Differences in the kinetics of γ-H2AX fluorescence decay after exposure to low and high LET radiation

Thomas E. Schmid, Günther Dollinger, Wolfgang Beisker, Volker Hable, Christoph Greubel, Susanne Auer, Anja Mittag, Attila Tarnok, Anna A. Friedl, Michael Molls, Barbara Röper

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Purpose:In order to obtain more insight into heavy ion tumour therapy, some features of the underlying molecular mechanisms controlling the cellular response to high linear energy transfer (LET) radiation are currently analysed. Materials and methods:We analysed the decay of the integrated fluorescence intensity of γ-H2AX (phosphorylated histone H2AX) which is thought to reflect the repair kinetics of radiation-induced DNA double-strand breaks (DSB) using Laser-Scanning-Cytometry. Asynchronous human HeLa cells were irradiated with a single dose of either 1.89 Gy of 55 MeV carbon ions or 5 Gy of 70 kV X-rays. Results:Measurements of the γ-H2AX-intensities fürom 1560min resulted in a 16 decrease for carbon ions and in a 43 decrease for X-rays. After 21h, the decrease was 77 for carbon ions and 85 for X-rays. The corresponding time-effect relationship was fitted by a bi-exponential function showing a fast and a slow component with identical half-life values for both radiation qualities being 24±4min and 13.9±0.7h, respectively. Apparent differences in the kinetics following high and low LET irradiation could completely be attributed to quantitative differences in their contributions, with the slow component being responsible for 47 of the repair after exposure to X-rays as compared to 80 after carbon ion irradiation. Conclusion:γ-H2AX loss kinetics follows a bi-exponential decline with two definite decay times independent of LET. The higher contribution of the slow component determined for carbon ion exposure is thought to reflect the increased amount of complex DSB induced by high LET radiation.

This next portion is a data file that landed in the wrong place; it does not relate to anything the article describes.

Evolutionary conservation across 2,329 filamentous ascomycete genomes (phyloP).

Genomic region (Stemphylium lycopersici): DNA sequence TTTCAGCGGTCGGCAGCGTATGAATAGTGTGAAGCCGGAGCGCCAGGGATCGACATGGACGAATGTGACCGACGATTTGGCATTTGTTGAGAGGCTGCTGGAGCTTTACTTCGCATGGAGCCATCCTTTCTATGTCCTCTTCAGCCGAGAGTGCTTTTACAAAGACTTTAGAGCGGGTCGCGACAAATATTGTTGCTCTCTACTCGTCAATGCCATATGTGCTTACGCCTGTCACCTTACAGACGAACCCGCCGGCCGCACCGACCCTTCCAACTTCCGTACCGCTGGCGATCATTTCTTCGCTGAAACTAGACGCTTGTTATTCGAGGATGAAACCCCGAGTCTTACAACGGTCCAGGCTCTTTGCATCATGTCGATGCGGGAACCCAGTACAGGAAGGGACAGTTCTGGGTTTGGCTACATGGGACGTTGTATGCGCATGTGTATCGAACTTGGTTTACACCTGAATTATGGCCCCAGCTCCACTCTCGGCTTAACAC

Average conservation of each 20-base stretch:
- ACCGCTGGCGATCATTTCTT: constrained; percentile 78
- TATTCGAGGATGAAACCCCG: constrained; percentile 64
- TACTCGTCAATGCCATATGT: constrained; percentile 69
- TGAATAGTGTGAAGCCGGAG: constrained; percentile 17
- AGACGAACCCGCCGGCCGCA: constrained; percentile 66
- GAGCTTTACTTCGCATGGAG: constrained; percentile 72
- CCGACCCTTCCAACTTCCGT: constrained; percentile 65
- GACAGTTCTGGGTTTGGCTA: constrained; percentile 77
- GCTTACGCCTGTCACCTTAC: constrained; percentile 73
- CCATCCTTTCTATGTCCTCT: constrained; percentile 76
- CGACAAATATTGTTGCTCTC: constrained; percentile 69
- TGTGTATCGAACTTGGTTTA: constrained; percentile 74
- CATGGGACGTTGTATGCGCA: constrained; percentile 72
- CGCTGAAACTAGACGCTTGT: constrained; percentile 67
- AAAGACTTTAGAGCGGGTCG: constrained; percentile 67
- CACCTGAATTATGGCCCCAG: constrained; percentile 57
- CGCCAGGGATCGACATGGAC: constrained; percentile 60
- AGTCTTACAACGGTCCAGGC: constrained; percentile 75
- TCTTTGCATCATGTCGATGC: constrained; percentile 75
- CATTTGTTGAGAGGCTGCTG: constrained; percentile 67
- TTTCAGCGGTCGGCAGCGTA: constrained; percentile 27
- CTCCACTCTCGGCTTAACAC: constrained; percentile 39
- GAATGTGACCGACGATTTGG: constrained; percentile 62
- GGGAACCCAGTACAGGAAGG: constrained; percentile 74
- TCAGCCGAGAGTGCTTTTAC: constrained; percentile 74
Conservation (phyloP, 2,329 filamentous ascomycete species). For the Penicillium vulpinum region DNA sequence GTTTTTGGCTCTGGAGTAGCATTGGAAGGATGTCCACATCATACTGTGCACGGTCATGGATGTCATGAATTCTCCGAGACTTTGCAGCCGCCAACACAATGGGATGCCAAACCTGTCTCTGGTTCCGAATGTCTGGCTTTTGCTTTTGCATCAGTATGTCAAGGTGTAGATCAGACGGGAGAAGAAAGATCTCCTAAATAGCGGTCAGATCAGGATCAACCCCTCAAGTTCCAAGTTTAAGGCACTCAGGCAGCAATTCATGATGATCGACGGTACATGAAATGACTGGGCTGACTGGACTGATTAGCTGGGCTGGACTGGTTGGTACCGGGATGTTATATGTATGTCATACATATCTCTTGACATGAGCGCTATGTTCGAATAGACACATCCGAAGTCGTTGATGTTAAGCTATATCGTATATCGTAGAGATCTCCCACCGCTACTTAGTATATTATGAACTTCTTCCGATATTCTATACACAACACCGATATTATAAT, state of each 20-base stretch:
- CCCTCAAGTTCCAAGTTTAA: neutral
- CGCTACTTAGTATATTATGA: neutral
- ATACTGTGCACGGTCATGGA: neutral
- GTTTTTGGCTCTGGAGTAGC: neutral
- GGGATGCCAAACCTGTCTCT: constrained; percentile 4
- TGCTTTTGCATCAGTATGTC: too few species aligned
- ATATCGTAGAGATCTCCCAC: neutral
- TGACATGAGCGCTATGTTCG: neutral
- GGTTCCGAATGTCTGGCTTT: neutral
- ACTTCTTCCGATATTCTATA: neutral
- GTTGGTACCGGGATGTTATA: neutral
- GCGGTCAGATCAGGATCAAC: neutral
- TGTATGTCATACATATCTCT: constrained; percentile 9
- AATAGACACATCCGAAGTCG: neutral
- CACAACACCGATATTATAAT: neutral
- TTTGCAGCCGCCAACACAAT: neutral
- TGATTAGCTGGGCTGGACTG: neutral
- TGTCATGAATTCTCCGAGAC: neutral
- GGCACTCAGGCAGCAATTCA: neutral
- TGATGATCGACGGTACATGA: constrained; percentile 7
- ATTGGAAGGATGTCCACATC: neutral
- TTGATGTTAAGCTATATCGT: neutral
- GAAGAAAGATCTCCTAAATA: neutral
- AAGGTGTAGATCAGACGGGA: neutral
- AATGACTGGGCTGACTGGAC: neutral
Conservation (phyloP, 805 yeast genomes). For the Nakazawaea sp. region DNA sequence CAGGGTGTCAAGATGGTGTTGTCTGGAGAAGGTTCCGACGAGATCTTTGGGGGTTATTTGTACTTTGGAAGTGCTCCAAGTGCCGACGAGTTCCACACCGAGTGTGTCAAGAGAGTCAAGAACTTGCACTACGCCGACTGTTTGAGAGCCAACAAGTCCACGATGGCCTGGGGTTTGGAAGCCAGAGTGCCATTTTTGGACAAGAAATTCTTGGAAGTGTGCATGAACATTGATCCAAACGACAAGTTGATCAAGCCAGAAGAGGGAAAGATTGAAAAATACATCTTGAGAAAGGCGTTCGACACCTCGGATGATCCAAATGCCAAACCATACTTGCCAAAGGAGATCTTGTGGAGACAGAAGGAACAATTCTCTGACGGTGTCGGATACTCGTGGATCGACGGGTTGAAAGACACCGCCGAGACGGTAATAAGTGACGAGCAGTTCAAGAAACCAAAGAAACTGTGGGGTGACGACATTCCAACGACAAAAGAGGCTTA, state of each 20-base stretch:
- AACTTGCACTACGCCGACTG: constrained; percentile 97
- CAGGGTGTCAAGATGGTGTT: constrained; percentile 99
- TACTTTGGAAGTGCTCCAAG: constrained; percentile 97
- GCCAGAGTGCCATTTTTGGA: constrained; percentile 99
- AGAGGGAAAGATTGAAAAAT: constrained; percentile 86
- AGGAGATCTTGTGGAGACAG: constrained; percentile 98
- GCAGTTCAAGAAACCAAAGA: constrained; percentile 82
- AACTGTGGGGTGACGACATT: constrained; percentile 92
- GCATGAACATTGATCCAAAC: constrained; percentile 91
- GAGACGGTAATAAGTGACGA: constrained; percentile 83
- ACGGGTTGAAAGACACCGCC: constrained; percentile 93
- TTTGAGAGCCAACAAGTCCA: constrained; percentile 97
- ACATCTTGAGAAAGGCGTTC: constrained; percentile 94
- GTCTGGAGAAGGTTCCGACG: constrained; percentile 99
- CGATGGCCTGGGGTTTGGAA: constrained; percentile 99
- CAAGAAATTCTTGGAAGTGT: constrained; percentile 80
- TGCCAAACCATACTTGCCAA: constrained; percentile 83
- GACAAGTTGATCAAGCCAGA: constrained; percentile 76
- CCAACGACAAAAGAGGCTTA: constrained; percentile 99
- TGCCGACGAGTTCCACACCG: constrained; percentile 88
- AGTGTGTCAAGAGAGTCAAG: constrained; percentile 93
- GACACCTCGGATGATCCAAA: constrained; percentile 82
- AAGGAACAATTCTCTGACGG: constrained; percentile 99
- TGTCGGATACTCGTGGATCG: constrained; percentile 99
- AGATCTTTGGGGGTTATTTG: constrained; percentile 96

Original languageEnglish
Pages (from-to)682-691
Number of pages10
JournalInternational Journal of Radiation Biology
Issue number8
StatePublished - Aug 2010
Externally publishedYes


  • H2AX
  • carbon ions
  • kinetics
  • repair


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